Phrenitis (Brain Inflammation) | 18th Century Medicine


    About the author

    Edward St. Germain.
    Edward St. Germain

    Edward A. St. Germain created in 1996. He was an avid historian with a keen interest in the Revolutionary War and American culture and society in the 18th century. On this website, he created and collated a huge collection of articles, images, and other media pertaining to the American Revolution. Edward was also a Vietnam veteran, and his investigative skills led to a career as a private detective in later life.


      Editor’s note
      The following is a chapter from the book “Domestic Medicine” written by Dr. William Buchanan in 1785. It provides a fascinating insight into medical knowledge of the time, including the often haphazard and sometimes dangerous techniques used to treat certain injuries and illnesses in the 1700s. We have not edited this book chapter, and as a result it may contain old English spellings of certain words.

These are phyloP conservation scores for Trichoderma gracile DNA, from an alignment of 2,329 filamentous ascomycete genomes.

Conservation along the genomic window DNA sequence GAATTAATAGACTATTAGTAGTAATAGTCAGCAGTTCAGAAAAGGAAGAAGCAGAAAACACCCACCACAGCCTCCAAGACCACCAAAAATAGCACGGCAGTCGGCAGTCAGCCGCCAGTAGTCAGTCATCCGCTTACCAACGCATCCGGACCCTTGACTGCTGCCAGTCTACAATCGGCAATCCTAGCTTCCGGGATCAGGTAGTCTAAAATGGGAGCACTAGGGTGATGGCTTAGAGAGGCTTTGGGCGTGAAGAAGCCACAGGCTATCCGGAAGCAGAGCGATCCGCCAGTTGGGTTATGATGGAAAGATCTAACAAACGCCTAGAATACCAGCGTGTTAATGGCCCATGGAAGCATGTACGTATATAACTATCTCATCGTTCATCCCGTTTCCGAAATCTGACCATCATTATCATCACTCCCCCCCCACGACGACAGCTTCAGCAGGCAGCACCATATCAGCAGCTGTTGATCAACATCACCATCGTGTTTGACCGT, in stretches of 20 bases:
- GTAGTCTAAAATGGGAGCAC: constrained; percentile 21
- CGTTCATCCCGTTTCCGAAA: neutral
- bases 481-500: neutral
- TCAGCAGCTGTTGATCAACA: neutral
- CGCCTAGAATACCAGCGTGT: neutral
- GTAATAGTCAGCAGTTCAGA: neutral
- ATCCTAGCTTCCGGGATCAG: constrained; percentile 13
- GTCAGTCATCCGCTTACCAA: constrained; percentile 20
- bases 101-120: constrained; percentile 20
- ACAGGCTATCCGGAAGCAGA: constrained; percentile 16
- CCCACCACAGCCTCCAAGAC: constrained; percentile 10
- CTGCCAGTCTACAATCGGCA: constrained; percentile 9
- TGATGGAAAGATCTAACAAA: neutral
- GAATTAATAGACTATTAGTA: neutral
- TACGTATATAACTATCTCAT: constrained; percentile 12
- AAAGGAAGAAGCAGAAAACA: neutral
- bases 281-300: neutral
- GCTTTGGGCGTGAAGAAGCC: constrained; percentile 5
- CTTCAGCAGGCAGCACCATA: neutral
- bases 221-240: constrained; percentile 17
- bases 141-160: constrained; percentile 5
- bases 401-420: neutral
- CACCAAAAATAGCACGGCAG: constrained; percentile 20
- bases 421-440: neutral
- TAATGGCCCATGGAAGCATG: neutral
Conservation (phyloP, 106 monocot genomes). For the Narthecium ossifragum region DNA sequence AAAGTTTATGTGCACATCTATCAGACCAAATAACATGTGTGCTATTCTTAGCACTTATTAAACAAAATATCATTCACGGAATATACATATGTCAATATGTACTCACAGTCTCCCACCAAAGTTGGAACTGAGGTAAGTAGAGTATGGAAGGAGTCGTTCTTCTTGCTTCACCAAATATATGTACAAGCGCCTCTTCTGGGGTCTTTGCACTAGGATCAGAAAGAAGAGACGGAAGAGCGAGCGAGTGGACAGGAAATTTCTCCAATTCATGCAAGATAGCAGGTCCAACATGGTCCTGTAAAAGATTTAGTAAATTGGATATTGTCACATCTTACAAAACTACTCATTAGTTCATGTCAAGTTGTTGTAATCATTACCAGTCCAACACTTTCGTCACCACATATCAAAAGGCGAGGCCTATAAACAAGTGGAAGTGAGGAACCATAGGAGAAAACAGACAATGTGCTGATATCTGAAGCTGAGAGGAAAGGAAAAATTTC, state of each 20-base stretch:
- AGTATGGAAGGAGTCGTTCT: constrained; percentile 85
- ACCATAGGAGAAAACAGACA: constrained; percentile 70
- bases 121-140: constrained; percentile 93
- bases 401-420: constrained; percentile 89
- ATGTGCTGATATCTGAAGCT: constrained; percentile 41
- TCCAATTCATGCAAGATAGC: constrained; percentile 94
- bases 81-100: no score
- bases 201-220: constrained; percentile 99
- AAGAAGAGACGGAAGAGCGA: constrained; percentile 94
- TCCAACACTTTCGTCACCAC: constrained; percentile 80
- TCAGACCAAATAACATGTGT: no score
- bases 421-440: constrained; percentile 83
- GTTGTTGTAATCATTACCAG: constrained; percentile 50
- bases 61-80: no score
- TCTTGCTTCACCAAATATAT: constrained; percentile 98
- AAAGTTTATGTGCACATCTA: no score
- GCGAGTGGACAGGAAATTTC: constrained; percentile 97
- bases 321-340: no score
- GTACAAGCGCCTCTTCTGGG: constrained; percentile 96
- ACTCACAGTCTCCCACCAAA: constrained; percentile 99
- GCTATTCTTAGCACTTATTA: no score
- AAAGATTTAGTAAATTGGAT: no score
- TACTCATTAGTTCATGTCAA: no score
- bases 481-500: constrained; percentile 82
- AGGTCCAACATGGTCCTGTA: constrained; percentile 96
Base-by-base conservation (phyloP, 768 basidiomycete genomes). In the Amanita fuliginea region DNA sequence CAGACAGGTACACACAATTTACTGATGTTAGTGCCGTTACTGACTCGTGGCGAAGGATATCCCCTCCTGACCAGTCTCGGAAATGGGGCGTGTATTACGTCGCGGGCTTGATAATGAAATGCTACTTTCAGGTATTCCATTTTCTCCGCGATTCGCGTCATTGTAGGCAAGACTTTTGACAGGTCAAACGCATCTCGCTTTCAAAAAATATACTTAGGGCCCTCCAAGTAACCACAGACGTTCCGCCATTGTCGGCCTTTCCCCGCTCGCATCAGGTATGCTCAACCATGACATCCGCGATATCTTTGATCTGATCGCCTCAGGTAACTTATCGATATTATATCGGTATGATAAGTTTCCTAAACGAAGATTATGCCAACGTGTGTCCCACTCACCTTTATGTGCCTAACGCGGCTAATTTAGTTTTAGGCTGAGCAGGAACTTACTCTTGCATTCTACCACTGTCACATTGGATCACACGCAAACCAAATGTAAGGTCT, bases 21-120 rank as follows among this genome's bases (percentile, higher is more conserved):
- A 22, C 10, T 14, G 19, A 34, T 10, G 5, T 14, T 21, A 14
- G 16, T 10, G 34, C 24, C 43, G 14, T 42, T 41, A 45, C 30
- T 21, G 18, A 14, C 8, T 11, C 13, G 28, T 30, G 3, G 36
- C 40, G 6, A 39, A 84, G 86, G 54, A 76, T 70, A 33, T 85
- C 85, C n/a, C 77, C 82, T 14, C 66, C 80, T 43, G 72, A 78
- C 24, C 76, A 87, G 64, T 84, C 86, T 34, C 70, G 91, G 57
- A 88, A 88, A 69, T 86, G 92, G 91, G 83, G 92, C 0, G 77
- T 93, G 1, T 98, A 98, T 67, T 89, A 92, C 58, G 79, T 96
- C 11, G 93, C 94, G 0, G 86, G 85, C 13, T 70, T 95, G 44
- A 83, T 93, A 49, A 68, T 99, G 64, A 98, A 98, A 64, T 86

THIS is sometimes a primary disease, but oftener only a symptom of some other malady; as the inflammatory, eruptive, or spotted fever, &c. It is very common however as a primary disease in warm climates, and is most incident to persons about the prime or vigour of life. The passionate, the studious, and those whose nervous system is irritable in a high degree, are most liable to it.

      CAUSES. – This disease is often occasioned by night-watching, especially when joined with hard study: It may likewise proceed from hard drinking, anger, grief, or anxiety. It is often occasioned by the stoppage of usual evacuations; as the bleeding piles in men, the customary discharges of women, &c. Such as imprudently expose themselves to the heat of the sun, especially by sleeping without doors in a hot season with their heads uncovered, are often suddenly seized with an inflammation of the brain, so as to awake quite delirious. When repellents are imprudently used in an erysipelas, an inflammation of the brain is sometimes the consequence. It may likewise be occasioned by external injuries, as blows or bruises upon the head, &c.